I'm not a professional biologist, I'm just trying to analyze some actual data. Where should I look up the location of a gene and nucleotides it consist of? How can I find it in DNA? Is there an algorithm that can be used?


closed as unclear what you're asking by James, fileunderwater, MattDMo, AliceD, kmm Dec 16 '16 at 12:07

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  • 1
    $\begingroup$ This is not clear. You have a gene and its sequence? You have a gene name and a genome sequence that could or could not have this gene? What type of "gene name" do you have? There are different identifiers for genes. If it is a standardised one, yes, you can get the gene sequence for example from Genbank and you can align the gene to a genome. But please try to make the question more specific and add more research. $\endgroup$ – skymningen Dec 14 '16 at 9:58

To find the genomic location of a gene when you start with a gene name;

Use the UCSC Genome browser. This has a number of advantages. There are a number of species to choose from. It provides a representative image of the gene and regulatory elements that surround it. It can display a lot of extra information if you want to see it. The disadvantage ot the UCSC Genome browser is that the information density may overload non-professional users.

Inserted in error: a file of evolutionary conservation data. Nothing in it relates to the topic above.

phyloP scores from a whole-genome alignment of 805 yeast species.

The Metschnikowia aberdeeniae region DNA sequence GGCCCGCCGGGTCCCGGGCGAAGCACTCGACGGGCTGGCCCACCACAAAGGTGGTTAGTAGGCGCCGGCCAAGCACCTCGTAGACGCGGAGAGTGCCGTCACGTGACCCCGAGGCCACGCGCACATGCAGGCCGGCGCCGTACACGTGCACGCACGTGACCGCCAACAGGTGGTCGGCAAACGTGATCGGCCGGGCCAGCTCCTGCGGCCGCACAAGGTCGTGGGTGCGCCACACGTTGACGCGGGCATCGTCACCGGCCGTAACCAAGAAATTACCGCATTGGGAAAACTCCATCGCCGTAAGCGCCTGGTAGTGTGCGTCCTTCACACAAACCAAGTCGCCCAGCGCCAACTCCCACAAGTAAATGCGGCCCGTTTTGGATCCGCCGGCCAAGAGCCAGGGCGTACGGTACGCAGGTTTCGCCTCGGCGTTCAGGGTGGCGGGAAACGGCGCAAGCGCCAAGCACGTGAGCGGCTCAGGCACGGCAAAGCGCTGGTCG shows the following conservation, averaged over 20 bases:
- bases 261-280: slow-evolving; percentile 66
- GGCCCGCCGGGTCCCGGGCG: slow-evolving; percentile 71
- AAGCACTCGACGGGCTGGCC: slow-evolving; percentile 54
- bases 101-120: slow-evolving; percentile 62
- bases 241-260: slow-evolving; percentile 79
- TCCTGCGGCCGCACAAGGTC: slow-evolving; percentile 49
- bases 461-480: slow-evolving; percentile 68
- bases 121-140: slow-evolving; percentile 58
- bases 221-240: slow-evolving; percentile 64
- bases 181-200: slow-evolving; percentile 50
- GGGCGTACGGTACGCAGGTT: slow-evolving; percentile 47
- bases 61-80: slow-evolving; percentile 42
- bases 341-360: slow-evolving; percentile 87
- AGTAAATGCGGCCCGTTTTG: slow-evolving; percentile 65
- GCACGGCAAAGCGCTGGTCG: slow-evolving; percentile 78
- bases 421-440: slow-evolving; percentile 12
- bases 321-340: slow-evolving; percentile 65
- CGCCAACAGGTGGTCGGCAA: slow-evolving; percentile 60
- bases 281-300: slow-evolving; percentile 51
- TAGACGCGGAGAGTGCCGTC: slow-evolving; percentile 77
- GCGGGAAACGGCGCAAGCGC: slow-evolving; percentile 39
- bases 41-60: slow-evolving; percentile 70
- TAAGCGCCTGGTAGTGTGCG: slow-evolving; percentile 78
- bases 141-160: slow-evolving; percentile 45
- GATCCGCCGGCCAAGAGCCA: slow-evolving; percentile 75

To find the genomic location of a gene when you start with a DNA sequence;

Use the search tool that links to the UCSC browser.

The alternative option is to search for your gene ID or sequence in NCBI Gene.

To search for a DNA nucleotide sequence using the link above, select Reference genomic sequences (refseq_genomic) from the pull-down tab in the Database field. Limiting the search to a species using the Organism field is also wise.

Both of these sites provide the information you are after. Taking time to read the help instructions will be useful.


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